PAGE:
Reporting Islamic Economy in the age of digtal journalism has been more interesting and more challangeing all at the same time. The last two decades have seen enormous changes in business and financial reporting.
Journalism in the Olden Times
In the good old days of the early nineties when I started working as a sub-editor at a local English daily in Lahore, Pakistan, we had to write our stories by hand. Although the newspaper in question had provided us terminals from AFP and Reuters, we still had to write most of our stories not by typing but by writing with our own hands. We would even edit stories by hand as no computers were available in the newsroom at that time.
During those days, the best way to cover business/financial news stories was to spend a considerable amount of time with the movers and shakers of the sectors in question. As my job was to cover stories on business and finance, I would spend a massive amount of time digging stories deep and reporting them to my audience
Journalism In The Digital Age
But, these days, the business/financial news industry has changed in countless ways which were unimaginable even a decade ago. Today`s journalist has never been so versatile. Now, most of us, are merely news curators and aggregators. Shallow reporting has become so commonplace in the Islamic finance and other Islamic Economy sectors. Now, we have become paper tigers.
In the past, news curation was considered plagiarism if not a major sin in the newspaper industry. But, digital journalism has provided ample opportunities to news reporters which never existed in the past. Now, there are countless sources of information.
However, the abundance of information has had a negative impact on the quality of journalism in general. Most of us in the media industry do not dig deep enough to know the details of a story.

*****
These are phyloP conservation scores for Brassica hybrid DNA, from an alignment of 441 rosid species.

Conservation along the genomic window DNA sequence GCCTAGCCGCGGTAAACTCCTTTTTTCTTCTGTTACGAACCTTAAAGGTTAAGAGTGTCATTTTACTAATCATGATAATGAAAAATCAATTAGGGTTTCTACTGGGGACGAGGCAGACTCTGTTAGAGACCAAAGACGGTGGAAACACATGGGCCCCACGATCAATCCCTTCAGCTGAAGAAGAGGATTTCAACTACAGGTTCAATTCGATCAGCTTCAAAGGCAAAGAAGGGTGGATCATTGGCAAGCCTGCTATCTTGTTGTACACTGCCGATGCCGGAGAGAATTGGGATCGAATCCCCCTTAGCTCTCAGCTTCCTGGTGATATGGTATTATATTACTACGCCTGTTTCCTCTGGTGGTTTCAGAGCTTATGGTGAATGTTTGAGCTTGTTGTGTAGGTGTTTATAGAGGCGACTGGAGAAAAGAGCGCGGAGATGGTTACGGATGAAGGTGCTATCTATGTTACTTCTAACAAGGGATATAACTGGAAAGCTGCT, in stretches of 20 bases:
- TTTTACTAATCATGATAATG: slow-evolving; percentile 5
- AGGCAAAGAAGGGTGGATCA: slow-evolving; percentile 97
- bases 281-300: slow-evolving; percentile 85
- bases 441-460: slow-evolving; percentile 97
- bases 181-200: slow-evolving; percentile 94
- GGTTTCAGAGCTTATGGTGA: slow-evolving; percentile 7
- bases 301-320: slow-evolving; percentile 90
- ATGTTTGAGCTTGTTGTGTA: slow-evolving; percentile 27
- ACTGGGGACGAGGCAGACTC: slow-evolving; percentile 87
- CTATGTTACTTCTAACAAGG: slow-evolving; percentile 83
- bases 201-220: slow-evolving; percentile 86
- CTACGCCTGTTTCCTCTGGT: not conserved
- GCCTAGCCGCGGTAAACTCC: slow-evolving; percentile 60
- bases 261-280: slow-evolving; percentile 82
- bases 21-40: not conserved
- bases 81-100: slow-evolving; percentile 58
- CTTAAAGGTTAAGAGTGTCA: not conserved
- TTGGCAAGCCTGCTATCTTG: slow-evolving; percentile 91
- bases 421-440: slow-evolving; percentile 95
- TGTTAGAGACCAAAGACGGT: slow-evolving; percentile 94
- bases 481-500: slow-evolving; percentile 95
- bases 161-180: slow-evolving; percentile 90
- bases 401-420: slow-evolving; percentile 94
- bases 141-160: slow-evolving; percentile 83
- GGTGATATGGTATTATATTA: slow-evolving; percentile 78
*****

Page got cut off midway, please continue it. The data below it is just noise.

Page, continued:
Another challenge that journalism has to tackle in this digital age is the continuous outpouring of real-time commentary about Islamic economy events and stories as they are unfolding. The press releases they write often meant for advertising purposes. This has made the journalist to dig deeper enough to do in-depth and unbiased stories.
Covering Islamic Economy In The Age Of Social Media
Social media is also to be blamed for the lack of quality in journalism. Due to the abundance of media industry information, it has become difficult for readers to judge who to follow and where to get quality news. Our job, as journalists, is to stand out from the crowd and present quality information in a concise and cohesive manner. We should never become a part of the news. Rather, we need to present the facts without putting them with our own biases.
Another challenge the global halal economy journalists now face is that they have to cross gatekeepers who are generally public relations advisors employed by companies operating in various sectors of the global Islamic economy.
These forces attack and try to undermine the reputation of news aggregators such as the Halal Times and, as a result, threaten independent journalism as a whole.